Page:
A while ago, we adressed the following question: A portfolio manager knows that his strategy can, on average, outperform the benchmark index by 3% annually. His portfolio has an annual volatility (standard deviation) of 25% against the index's 15%. Assuming that the correlation between the returns of the portfolio and the returns of the index is 0.9, how many years would it take to outperform the index with 90% probability?

The correct answer is a whopping 300 years! (apply the Itô-Döblin formula)

Today somebody asked me if I could run a couple of simulations to get a better understanding of the result. What I did was plot 20 simulations of log(Portfolio/Index) for varying correlations. For ρ = 0.9 2 out of 20 (10%) are--as expected--below zero:

The correct answer is a whopping 300 years! (apply the Itô-Döblin formula)

Today somebody asked me if I could run a couple of simulations to get a better understanding of the result. What I did was plot 20 simulations of log(Portfolio/Index) for varying correlations. For ρ = 0.9 2 out of 20 (10%) are--as expected--below zero:

Mahalanobis - am 2007-05-15 21:50 - Rubrik: mathstat

anonymous (guest) meinte am 16. May, 15:19:

Doesn't make sense

If for rho = 0.9, 2 out 20 are below 0, should it not be the case that for rho = 0.5, 10 out of 20 are below 0? Yet I do not see 10 out of 20 below 0. Explain, please.
Mahalanobis antwortete am 16. May, 18:12:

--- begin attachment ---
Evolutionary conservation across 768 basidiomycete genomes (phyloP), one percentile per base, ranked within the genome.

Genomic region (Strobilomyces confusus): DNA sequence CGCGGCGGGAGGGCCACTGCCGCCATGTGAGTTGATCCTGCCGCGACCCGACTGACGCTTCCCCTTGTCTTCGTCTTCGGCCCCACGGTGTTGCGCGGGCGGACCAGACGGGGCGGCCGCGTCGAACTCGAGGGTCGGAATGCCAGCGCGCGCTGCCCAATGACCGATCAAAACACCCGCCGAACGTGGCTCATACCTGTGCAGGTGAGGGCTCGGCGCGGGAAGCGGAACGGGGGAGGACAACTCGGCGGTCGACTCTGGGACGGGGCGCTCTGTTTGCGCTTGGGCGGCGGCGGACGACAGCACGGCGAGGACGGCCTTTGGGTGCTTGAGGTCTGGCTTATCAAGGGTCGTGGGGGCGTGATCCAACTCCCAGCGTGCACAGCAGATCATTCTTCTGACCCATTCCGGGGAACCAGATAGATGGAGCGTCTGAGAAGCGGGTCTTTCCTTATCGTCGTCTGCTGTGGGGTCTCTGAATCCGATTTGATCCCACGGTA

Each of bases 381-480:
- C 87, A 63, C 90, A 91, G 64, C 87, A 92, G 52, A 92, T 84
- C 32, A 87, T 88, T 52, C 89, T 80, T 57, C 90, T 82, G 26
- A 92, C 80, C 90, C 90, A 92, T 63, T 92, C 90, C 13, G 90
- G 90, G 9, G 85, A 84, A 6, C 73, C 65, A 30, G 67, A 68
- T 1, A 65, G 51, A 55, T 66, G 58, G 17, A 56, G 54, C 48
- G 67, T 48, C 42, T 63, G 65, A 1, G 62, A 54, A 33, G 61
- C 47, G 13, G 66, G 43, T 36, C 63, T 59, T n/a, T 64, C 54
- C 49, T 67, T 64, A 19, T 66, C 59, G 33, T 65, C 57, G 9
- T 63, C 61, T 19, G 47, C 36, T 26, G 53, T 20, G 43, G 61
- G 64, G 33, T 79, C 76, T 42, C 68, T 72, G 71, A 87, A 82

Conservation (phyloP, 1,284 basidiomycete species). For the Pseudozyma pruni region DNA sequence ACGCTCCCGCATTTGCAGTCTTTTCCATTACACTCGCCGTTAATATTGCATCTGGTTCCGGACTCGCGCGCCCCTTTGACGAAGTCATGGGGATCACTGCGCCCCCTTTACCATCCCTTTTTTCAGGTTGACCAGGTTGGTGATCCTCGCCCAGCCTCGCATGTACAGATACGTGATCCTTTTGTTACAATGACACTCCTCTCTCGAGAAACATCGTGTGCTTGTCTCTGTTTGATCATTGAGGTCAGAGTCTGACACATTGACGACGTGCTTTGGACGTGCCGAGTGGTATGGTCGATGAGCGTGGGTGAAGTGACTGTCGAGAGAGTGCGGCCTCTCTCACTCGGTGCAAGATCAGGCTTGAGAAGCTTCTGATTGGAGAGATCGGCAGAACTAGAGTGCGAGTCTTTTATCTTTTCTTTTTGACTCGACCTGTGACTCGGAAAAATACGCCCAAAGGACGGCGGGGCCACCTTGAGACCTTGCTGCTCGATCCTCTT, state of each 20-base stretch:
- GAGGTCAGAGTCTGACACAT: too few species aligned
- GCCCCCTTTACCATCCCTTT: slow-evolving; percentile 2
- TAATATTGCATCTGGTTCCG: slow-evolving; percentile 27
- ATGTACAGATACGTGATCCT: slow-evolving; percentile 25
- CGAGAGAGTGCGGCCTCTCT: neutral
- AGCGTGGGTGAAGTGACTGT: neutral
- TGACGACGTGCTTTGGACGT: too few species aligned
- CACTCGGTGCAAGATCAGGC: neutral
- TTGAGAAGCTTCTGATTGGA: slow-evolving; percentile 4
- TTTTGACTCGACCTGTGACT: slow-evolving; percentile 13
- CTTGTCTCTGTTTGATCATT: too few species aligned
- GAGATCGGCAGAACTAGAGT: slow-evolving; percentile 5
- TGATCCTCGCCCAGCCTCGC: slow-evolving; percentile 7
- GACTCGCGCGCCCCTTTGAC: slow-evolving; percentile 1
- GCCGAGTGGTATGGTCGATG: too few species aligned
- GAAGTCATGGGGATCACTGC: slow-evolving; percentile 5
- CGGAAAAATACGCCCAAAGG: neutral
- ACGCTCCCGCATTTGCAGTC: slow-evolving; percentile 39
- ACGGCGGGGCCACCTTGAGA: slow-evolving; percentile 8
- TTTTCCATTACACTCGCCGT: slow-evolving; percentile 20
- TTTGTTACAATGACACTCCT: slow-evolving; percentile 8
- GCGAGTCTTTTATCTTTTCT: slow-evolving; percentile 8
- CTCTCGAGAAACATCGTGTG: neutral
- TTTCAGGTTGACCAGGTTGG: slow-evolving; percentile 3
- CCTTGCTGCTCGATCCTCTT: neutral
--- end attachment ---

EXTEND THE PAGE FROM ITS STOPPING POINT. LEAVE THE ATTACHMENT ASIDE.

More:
Huh?

Why should (1- rho) be the probability that the series is below zero after 300 days? Check the original story and keep in mind thatW

_{r,t}= z

_{standard normal}*sqrt(t)

u.p <- 0.08

u.i <- 0.05

sd.p <- 0.25

sd.i <- 0.15

t <- 300

rho <- c(0,0.5,0.9)

u.r <- u.p - u.i + sd.i^2 - rho*sd.i*sd.p

sd.r <- sqrt(sd.p^2 + sd.i^2 - 2*rho*sd.p*sd.i)

pnorm((u.r - 0.5*sd.r^2)*sqrt(t)/sd.r)

Out: 0.7237735 0.7866116 0.9047849

So for rho = 0 (0.5) there is a 0.27622645 (0.21338837) chance that the series is below zero.

stxx meinte am 16. May, 15:26:

Wile it is tempting to use sophisticated quantitative analysis to derive conclusions about market behaviour I still have to remind myself to think of how I can improve my forecasts through real world actions (e. g. call the portfolio manager and ask whether good risk-adjusted performance has an impact on his salary ;)